Number of co-authors:10
Number of publications with 3 favourite co-authors:Jock D. Mackinlay:4Polle T. Zellweger:3Takeo Igarashi:2
Bay-Wei Chang's 3 most productive colleagues in number of publications:Takeo Igarashi:66Jock D. Mackinlay:43Randall B. Smith:16
The ability to simplify means to eliminate the unnecessary so that the necessary may speak
-- Hans Hofmann
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Publications by Bay-Wei Chang (bibliography)
Henzinger, Monika, Chang, Bay-Wei, Milch, Brian and Brin, Sergey (2003): Query-free news search. In: Proceedings of the 2003 International Conference on the World Wide Web 2003. pp. 1-10.
Many daily activities present information in the form of a stream of text, and often people can benefit from additional information on the topic discussed. TV broadcast news can be treated as one such stream of text; in this paper we discuss finding news articles on the web that are relevant to news currently being broadcast. We evaluated a variety of algorithms for this problem, looking at the impact of inverse document frequency, stemming, compounds, history, and query length on the relevance and coverage of news articles returned in real time during a broadcast. We also evaluated several postprocessing techniques for improving the precision, including reranking using additional terms, reranking by document similarity, and filtering on document similarity. For the best algorithm, 84%-91% of the articles found were relevant, with at least 64% of the articles being on the exact topic of the broadcast. In addition, a relevant article was found for at least 70% of the topics.
© All rights reserved Henzinger et al. and/or ACM Press
Zellweger, Polle T., Regli, Susan Harkness, Mackinlay, Jock D. and Chang, Bay-Wei (2000): The Impact of Fluid Documents on Reading and Browsing: An Observational Study. In: Turner, Thea, Szwillus, Gerd, Czerwinski, Mary, Peterno, Fabio and Pemberton, Steven (eds.) Proceedings of the ACM CHI 2000 Human Factors in Computing Systems Conference April 1-6, 2000, The Hague, The Netherlands. pp. 249-256.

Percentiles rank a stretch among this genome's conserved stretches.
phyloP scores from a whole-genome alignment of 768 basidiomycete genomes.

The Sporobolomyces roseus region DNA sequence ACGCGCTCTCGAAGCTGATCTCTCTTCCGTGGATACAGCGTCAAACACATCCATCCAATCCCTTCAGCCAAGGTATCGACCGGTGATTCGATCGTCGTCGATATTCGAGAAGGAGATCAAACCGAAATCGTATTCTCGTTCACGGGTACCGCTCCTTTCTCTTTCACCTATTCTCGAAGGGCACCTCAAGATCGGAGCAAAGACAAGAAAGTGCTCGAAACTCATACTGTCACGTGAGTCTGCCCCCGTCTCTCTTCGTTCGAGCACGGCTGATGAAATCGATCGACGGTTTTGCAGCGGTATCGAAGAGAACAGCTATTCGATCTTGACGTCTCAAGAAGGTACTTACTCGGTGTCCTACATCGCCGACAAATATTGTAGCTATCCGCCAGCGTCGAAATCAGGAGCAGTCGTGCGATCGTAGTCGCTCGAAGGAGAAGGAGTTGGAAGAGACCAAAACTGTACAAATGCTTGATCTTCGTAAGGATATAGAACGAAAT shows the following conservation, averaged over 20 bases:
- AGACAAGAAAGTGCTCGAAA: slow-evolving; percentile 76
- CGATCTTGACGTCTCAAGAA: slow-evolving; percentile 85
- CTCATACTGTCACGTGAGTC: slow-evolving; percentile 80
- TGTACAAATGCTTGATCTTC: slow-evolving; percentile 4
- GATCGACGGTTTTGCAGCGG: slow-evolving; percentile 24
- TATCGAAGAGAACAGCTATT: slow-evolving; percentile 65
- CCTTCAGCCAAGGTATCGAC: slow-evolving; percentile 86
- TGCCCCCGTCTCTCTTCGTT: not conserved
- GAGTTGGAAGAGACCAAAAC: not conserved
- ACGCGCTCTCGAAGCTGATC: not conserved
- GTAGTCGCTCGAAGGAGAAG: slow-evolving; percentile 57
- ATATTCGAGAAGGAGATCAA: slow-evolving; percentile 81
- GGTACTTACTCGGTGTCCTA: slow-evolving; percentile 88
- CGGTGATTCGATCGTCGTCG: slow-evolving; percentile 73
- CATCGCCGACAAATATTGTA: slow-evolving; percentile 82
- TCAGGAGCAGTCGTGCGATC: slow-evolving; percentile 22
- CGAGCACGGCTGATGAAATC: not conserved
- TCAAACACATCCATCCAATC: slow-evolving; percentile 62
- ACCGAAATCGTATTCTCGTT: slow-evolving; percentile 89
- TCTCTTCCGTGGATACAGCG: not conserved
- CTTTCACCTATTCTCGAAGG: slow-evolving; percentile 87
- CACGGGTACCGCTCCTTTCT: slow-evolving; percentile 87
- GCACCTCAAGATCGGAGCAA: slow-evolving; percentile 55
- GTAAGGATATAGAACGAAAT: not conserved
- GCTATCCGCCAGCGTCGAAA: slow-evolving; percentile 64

Fluid Documents incorporate additional information into a page by adjusting typography using interactive animation. One application is to support hypertext browsing by providing glosses for link anchors. This paper describes an observational study of the impact of Fluid Documents on reading and browsing. The study involved six conditions that differ along several dimensions, including the degree of typographic adjustment and the distance glosses are placed from anchors. Six subjects read and answered questions about two hypertext corpora while being monitored by an eyetracker. The eyetracking data revealed no substantial differences in eye behavior between conditions. Gloss placement was significant: subjects required less time to use nearby glosses. Finally, the reaction to the conditions was highly varied, with several conditions receiving both a best and worst rating on the subjective questionnaires. These results suggest implications for the design of dynamic reading environments.
© All rights reserved Zellweger et al. and/or ACM Press
Chang, Bay-Wei, Mackinlay, Jock D., Zellweger, Polle T. and Igarashi, Takeo (1998): A Negotiation Architecture for Fluid Documents. In: Mynatt, Elizabeth D. and Jacob, Robert J. K. (eds.) Proceedings of the 11th annual ACM symposium on User interface software and technology November 01 - 04, 1998, San Francisco, California, United States. pp. 123-132.